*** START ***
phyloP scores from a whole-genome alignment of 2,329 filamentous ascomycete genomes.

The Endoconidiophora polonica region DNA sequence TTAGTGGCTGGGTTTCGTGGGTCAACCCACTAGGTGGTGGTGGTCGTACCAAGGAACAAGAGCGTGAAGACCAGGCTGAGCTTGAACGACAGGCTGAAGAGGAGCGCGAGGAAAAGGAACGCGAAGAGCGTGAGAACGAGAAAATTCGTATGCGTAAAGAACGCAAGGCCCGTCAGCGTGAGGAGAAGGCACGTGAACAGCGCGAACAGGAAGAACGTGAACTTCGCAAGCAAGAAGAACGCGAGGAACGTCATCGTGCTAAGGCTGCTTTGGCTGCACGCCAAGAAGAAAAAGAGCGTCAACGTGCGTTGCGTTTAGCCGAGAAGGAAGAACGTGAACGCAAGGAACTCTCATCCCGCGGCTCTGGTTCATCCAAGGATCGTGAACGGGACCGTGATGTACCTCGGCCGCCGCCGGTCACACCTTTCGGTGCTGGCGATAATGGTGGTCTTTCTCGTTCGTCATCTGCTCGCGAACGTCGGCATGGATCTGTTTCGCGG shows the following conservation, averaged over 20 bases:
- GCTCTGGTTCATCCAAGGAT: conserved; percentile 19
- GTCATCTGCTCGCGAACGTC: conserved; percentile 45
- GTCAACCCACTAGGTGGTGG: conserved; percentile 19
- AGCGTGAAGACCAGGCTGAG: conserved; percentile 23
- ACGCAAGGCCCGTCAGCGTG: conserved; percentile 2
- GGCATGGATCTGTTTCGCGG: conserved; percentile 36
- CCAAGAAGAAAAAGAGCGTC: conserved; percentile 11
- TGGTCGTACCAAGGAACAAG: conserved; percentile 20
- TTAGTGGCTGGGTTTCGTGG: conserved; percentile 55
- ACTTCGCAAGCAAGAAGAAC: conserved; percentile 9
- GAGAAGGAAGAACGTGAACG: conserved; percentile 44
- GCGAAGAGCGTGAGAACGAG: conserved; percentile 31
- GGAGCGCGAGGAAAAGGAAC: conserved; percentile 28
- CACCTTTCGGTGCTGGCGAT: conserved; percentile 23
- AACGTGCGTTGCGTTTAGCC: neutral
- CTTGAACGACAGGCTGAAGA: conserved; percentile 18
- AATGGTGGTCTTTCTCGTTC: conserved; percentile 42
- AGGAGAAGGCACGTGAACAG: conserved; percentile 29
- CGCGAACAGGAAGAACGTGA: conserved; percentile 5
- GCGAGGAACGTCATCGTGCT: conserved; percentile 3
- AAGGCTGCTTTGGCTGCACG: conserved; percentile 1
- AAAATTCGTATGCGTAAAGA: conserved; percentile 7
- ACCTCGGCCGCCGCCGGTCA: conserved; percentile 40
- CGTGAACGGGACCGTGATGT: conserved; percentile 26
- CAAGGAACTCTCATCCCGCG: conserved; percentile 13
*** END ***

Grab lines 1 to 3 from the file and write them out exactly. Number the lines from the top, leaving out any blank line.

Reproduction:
phyloP scores from a whole-genome alignment of 2,329 filamentous ascomycete genomes.

The Endoconidiophora polonica region DNA sequence TTAGTGGCTGGGTTTCGTGGGTCAACCCACTAGGTGGTGGTGGTCGTACCAAGGAACAAGAGCGTGAAGACCAGGCTGAGCTTGAACGACAGGCTGAAGAGGAGCGCGAGGAAAAGGAACGCGAAGAGCGTGAGAACGAGAAAATTCGTATGCGTAAAGAACGCAAGGCCCGTCAGCGTGAGGAGAAGGCACGTGAACAGCGCGAACAGGAAGAACGTGAACTTCGCAAGCAAGAAGAACGCGAGGAACGTCATCGTGCTAAGGCTGCTTTGGCTGCACGCCAAGAAGAAAAAGAGCGTCAACGTGCGTTGCGTTTAGCCGAGAAGGAAGAACGTGAACGCAAGGAACTCTCATCCCGCGGCTCTGGTTCATCCAAGGATCGTGAACGGGACCGTGATGTACCTCGGCCGCCGCCGGTCACACCTTTCGGTGCTGGCGATAATGGTGGTCTTTCTCGTTCGTCATCTGCTCGCGAACGTCGGCATGGATCTGTTTCGCGG shows the following conservation, averaged over 20 bases:
- GCTCTGGTTCATCCAAGGAT: conserved; percentile 19